Only 50 containers out of about 4,000 are scanned each day before departing, according to the latest figures published in 2014. Admitting full checks are rarely carried out, harbour master Joachim Coens, said: “It happens that we discover people who are hiding in containers.”
Last year the Belgian authorities arrested 7,000 people in and around Zeebrugge who were illicitly trying to enter the UK.
Tony Smith, a former head of the UK Border Force, said that improved security in France meant the smugglers were targeting easier routes to get people across the Channel.
“People smugglers are looking for a gap in the defences a weak link in the chain that ensures their load gets through,” he added.
We made it to Britain at 13th attempt
The shocking trade in people smuggling was exposed by the Daily Express in 2017 when we told how a migrant family had made it to Britain at the 13th attempt.
The Salahs, Iraqi Kurds, gave £18,000 to traffickers before succeeding in their attempt to cross the English Channel.
After two years of trying, father Hawkar, mother Hozan and their two young boys finally made it to Dover in the back of a lorry.
On being discovered they immediately claimed asylum.
Hawkar, 30, said: “They arrested us but we were already in Dover so it’s fine, no problem, we made it.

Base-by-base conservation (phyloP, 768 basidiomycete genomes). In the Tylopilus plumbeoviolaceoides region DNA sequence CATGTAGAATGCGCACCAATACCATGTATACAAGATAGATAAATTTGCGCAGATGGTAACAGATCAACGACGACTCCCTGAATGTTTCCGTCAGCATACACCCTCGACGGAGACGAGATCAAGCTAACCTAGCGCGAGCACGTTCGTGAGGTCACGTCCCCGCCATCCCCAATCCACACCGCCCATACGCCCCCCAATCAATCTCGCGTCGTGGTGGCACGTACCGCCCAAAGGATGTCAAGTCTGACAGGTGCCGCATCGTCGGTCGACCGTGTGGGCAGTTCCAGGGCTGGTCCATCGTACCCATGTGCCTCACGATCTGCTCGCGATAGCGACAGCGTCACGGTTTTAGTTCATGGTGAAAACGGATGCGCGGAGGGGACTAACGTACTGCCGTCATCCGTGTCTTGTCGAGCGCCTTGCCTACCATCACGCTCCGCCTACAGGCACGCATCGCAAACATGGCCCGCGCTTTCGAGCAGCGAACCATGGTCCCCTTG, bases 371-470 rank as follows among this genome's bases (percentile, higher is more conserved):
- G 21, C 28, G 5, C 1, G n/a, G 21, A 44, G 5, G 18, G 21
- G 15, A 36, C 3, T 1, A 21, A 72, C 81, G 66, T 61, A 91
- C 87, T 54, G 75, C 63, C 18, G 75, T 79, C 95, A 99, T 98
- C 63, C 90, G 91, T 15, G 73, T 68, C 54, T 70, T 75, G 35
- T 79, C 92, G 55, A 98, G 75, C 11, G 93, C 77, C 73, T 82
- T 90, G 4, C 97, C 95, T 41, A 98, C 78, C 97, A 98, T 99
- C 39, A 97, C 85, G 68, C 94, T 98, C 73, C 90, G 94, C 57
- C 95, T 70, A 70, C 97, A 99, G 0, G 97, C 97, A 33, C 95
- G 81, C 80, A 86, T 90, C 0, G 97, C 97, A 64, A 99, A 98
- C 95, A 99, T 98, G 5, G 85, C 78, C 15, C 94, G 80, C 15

This is my dream, of course. We want to stay forever. My life in Iraq was not good.”
The trained engineer, said his family almost froze to death when loaded into a truck of frozen roast potatoes.
Comment by Richard Burnett
THE focus for trucks crossing to the European mainland has, historically, been on Calais with the port seeing approximately 10,000 lorry movements.
The RHA has campaigned relentlessly to see an increase in security at Calais Port, particularly since 2016 when the Calais Jungle was dismantled. The knock-on effects of which were a huge increase in the amount of physical attacks on drivers.
However, as a result of the UK government investing, to date, approximately £150million to increase security, trucks on the final leg of their crossing are now subject to more stringent checking procedures – X-ray machines, CO2 testing, sniffer dogs and visual checks.
But although this is the busiest route between the UK and the rest of Europe for freight traffic, other crossings are equally important – if not as busy.
Only last year the National Crime Agency warned that Belgium was the new focus for illegal immigrants, intent on reaching the UK.
We understand that there is a scanner at Zeebrugge. However, we do not know the extent of its use to check vehicles.
We believe Brexit will see a halt to further UK government investment on EU port security.
However, it is essential that funding for increased security measures on this side of the Channel is made available to UK ports.
Until detection facilities at other ports improve dramatically, the reality is that Wednesday’s tragedy may well not be the last.
• Richard Burnett is Chief Executive of the Road Haulage Association
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